Charles Darwin evolution social darwinism
One general law, leading to the advancement of all organic beings, namely, multiply, vary, let the strongest live and the weakest die. - Charles Darwin

Of course this argument only applies if it were true that the rich get rich at the expense of the poor, namely if the 'rich get richer while the poor get poorer' statement isn't complete crap. If you believe that this isn't complete crap, the paradox of enrichment and the paradox of pesticides trap you at an equilibrium somewhere in a scenario where rich people are rich and poor people are poor anyway.

It is thus futile to allow a third party that is independent to interfere with processes that do not affect it directly. Like they say: in the bacon and eggs equilibrium, the chicken is involved but the pig is committed.

This reminds me of the debate on the disgraced Media Tribunal, which is meant to be an independent statutory body (stop laughing, the South African government is really under the impression that it can appoint an independent statutory body) that has to take care of the predator-prey dynamics of a system where it is only involved, and not committed.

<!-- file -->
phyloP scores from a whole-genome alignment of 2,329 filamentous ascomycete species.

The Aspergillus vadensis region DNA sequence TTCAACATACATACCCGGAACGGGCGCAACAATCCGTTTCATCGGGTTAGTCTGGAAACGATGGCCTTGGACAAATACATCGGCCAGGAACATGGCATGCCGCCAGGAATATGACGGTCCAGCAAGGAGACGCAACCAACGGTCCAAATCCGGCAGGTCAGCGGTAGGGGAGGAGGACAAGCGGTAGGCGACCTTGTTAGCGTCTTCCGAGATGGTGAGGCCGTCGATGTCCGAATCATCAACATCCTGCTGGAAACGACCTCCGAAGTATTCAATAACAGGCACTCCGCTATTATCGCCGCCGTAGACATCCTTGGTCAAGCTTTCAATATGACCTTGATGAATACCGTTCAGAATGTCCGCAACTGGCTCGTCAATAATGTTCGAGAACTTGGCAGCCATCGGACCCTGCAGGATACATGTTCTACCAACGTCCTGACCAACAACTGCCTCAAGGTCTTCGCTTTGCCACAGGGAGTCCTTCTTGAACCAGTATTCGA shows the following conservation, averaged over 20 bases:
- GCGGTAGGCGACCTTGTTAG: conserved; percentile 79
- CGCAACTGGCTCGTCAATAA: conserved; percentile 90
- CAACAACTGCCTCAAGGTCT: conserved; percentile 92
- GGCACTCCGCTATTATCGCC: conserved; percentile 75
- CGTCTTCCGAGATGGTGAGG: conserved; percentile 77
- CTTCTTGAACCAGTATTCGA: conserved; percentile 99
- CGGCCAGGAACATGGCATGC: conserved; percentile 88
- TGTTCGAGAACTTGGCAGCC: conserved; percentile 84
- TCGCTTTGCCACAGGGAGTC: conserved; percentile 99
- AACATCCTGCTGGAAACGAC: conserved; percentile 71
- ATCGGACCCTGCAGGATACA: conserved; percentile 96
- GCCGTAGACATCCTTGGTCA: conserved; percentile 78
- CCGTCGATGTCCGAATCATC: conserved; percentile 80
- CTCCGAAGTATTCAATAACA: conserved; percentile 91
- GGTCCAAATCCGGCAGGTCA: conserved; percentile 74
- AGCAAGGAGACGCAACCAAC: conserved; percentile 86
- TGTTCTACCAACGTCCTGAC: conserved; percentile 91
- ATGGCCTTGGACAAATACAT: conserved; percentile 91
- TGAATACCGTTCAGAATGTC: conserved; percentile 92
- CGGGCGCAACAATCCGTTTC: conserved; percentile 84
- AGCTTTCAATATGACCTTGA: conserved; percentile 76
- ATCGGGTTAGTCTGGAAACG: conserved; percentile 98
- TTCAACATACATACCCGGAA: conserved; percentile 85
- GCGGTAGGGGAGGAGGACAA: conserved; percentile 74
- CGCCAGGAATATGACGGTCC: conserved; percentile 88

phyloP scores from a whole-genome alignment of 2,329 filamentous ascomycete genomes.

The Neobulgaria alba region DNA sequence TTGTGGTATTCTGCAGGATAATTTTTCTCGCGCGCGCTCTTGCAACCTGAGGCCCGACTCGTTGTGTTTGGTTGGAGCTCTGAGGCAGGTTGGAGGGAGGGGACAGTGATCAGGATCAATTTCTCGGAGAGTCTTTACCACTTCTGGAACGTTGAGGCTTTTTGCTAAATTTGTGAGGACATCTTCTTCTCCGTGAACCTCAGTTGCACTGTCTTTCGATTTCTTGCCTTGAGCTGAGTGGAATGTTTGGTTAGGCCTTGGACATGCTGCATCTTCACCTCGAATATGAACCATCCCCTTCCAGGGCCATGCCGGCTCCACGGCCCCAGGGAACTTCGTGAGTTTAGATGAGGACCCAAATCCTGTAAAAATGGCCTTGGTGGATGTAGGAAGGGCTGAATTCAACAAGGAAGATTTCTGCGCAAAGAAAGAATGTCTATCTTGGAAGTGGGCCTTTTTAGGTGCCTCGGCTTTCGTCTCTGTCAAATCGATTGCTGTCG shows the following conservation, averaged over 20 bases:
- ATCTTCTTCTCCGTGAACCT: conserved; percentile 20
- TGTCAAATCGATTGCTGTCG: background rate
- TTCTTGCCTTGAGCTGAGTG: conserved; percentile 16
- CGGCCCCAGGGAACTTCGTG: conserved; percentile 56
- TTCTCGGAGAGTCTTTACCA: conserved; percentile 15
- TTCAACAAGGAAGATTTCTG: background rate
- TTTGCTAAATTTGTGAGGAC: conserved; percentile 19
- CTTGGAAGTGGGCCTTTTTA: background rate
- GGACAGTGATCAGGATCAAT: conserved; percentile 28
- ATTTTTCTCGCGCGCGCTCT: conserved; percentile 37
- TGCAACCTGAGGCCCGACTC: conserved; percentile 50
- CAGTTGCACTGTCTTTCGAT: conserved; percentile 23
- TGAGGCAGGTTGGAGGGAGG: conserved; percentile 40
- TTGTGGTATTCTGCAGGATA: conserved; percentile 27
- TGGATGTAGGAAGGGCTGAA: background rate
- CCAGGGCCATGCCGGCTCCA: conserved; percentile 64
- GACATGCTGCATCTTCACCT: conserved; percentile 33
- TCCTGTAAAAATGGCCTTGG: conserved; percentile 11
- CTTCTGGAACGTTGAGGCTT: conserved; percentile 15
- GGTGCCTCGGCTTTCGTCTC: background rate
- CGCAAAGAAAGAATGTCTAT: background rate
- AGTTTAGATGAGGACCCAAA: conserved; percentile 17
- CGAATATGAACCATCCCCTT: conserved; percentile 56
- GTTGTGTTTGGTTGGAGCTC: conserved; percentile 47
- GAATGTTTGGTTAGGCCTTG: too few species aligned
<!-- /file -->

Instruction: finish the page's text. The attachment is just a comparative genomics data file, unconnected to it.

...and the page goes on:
Whether government is happy about it or not, a self-regulatory system really is the best possible system for as long as we are organic beings. The only logical conclusion is that beer should be our currency.

12 September 2010

Why beer should be our currency

I recently wasted 123 minutes of my life by watching Zeitgeist Addendum on Google video. I really wish I could unwatch it, although the fancy light show and zealous editing were rather impressive. It was like watching a sermon, with one logical fallacy after the other causing my eye to twitch nervously. To repent, I listened to lots of Nevermore.

West African voodoo altar
A West African Vodun altar. Voodoo is the process currently used in the fractional reserve banking system to create money.

Problems with the fractional banking system